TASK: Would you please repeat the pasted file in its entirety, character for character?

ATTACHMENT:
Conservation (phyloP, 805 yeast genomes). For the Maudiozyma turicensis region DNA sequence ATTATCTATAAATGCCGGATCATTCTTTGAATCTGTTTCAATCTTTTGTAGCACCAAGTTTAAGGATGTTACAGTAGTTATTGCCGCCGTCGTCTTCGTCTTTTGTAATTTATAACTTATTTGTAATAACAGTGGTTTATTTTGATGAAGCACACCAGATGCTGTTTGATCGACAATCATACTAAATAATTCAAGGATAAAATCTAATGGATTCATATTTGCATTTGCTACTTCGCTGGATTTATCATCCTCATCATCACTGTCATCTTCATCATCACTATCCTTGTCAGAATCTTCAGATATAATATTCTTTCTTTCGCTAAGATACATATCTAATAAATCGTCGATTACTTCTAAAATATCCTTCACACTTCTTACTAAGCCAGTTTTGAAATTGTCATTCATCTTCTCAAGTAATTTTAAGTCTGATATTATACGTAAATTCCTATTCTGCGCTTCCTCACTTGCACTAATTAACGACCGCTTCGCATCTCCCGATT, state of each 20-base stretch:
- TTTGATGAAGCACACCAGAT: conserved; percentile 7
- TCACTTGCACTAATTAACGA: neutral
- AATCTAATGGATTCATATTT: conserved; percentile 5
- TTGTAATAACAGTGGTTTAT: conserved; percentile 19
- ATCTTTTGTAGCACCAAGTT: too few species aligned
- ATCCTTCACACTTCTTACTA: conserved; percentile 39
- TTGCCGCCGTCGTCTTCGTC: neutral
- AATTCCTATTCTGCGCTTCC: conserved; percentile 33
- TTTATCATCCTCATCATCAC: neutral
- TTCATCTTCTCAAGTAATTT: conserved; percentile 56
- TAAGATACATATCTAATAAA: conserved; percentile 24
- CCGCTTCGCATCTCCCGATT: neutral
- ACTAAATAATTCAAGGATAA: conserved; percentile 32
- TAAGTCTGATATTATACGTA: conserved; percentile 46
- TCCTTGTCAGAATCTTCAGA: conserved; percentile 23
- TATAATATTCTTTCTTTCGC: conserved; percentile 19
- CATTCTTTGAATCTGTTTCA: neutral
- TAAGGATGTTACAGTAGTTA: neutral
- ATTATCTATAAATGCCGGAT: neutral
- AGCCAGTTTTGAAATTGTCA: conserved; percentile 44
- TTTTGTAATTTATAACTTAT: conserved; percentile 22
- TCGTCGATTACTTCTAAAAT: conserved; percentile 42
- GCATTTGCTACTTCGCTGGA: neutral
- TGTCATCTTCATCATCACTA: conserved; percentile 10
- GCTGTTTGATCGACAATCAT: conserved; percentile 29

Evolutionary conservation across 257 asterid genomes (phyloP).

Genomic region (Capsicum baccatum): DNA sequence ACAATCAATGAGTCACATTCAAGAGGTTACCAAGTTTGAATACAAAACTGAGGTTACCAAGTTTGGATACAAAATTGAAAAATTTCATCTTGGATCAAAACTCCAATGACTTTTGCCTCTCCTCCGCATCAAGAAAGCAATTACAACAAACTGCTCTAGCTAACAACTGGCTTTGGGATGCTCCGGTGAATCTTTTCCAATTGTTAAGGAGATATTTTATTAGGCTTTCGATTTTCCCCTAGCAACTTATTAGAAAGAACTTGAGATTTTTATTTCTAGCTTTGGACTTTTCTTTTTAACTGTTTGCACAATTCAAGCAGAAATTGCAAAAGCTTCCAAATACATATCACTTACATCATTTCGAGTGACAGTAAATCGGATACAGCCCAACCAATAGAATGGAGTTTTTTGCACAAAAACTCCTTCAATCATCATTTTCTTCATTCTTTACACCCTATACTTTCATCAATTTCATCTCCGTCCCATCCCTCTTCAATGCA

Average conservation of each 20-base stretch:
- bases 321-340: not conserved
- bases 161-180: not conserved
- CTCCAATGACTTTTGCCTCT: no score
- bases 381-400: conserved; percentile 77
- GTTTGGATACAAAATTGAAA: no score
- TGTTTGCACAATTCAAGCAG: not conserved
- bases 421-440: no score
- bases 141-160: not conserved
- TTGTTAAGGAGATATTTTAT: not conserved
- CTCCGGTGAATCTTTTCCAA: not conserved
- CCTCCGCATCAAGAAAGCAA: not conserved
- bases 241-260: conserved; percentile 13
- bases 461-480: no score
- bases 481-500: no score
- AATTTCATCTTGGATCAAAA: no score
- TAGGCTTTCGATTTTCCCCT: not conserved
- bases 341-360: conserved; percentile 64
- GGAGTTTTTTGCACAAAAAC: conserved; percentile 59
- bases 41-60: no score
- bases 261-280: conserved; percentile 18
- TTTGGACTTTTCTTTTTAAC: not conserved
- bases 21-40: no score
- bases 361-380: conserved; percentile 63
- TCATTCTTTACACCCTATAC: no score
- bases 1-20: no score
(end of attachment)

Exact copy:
Conservation (phyloP, 805 yeast genomes). For the Maudiozyma turicensis region DNA sequence ATTATCTATAAATGCCGGATCATTCTTTGAATCTGTTTCAATCTTTTGTAGCACCAAGTTTAAGGATGTTACAGTAGTTATTGCCGCCGTCGTCTTCGTCTTTTGTAATTTATAACTTATTTGTAATAACAGTGGTTTATTTTGATGAAGCACACCAGATGCTGTTTGATCGACAATCATACTAAATAATTCAAGGATAAAATCTAATGGATTCATATTTGCATTTGCTACTTCGCTGGATTTATCATCCTCATCATCACTGTCATCTTCATCATCACTATCCTTGTCAGAATCTTCAGATATAATATTCTTTCTTTCGCTAAGATACATATCTAATAAATCGTCGATTACTTCTAAAATATCCTTCACACTTCTTACTAAGCCAGTTTTGAAATTGTCATTCATCTTCTCAAGTAATTTTAAGTCTGATATTATACGTAAATTCCTATTCTGCGCTTCCTCACTTGCACTAATTAACGACCGCTTCGCATCTCCCGATT, state of each 20-base stretch:
- TTTGATGAAGCACACCAGAT: conserved; percentile 7
- TCACTTGCACTAATTAACGA: neutral
- AATCTAATGGATTCATATTT: conserved; percentile 5
- TTGTAATAACAGTGGTTTAT: conserved; percentile 19
- ATCTTTTGTAGCACCAAGTT: too few species aligned
- ATCCTTCACACTTCTTACTA: conserved; percentile 39
- TTGCCGCCGTCGTCTTCGTC: neutral
- AATTCCTATTCTGCGCTTCC: conserved; percentile 33
- TTTATCATCCTCATCATCAC: neutral
- TTCATCTTCTCAAGTAATTT: conserved; percentile 56
- TAAGATACATATCTAATAAA: conserved; percentile 24
- CCGCTTCGCATCTCCCGATT: neutral
- ACTAAATAATTCAAGGATAA: conserved; percentile 32
- TAAGTCTGATATTATACGTA: conserved; percentile 46
- TCCTTGTCAGAATCTTCAGA: conserved; percentile 23
- TATAATATTCTTTCTTTCGC: conserved; percentile 19
- CATTCTTTGAATCTGTTTCA: neutral
- TAAGGATGTTACAGTAGTTA: neutral
- ATTATCTATAAATGCCGGAT: neutral
- AGCCAGTTTTGAAATTGTCA: conserved; percentile 44
- TTTTGTAATTTATAACTTAT: conserved; percentile 22
- TCGTCGATTACTTCTAAAAT: conserved; percentile 42
- GCATTTGCTACTTCGCTGGA: neutral
- TGTCATCTTCATCATCACTA: conserved; percentile 10
- GCTGTTTGATCGACAATCAT: conserved; percentile 29

Evolutionary conservation across 257 asterid genomes (phyloP).

Genomic region (Capsicum baccatum): DNA sequence ACAATCAATGAGTCACATTCAAGAGGTTACCAAGTTTGAATACAAAACTGAGGTTACCAAGTTTGGATACAAAATTGAAAAATTTCATCTTGGATCAAAACTCCAATGACTTTTGCCTCTCCTCCGCATCAAGAAAGCAATTACAACAAACTGCTCTAGCTAACAACTGGCTTTGGGATGCTCCGGTGAATCTTTTCCAATTGTTAAGGAGATATTTTATTAGGCTTTCGATTTTCCCCTAGCAACTTATTAGAAAGAACTTGAGATTTTTATTTCTAGCTTTGGACTTTTCTTTTTAACTGTTTGCACAATTCAAGCAGAAATTGCAAAAGCTTCCAAATACATATCACTTACATCATTTCGAGTGACAGTAAATCGGATACAGCCCAACCAATAGAATGGAGTTTTTTGCACAAAAACTCCTTCAATCATCATTTTCTTCATTCTTTACACCCTATACTTTCATCAATTTCATCTCCGTCCCATCCCTCTTCAATGCA

Average conservation of each 20-base stretch:
- bases 321-340: not conserved
- bases 161-180: not conserved
- CTCCAATGACTTTTGCCTCT: no score
- bases 381-400: conserved; percentile 77
- GTTTGGATACAAAATTGAAA: no score
- TGTTTGCACAATTCAAGCAG: not conserved
- bases 421-440: no score
- bases 141-160: not conserved
- TTGTTAAGGAGATATTTTAT: not conserved
- CTCCGGTGAATCTTTTCCAA: not conserved
- CCTCCGCATCAAGAAAGCAA: not conserved
- bases 241-260: conserved; percentile 13
- bases 461-480: no score
- bases 481-500: no score
- AATTTCATCTTGGATCAAAA: no score
- TAGGCTTTCGATTTTCCCCT: not conserved
- bases 341-360: conserved; percentile 64
- GGAGTTTTTTGCACAAAAAC: conserved; percentile 59
- bases 41-60: no score
- bases 261-280: conserved; percentile 18
- TTTGGACTTTTCTTTTTAAC: not conserved
- bases 21-40: no score
- bases 361-380: conserved; percentile 63
- TCATTCTTTACACCCTATAC: no score
- bases 1-20: no score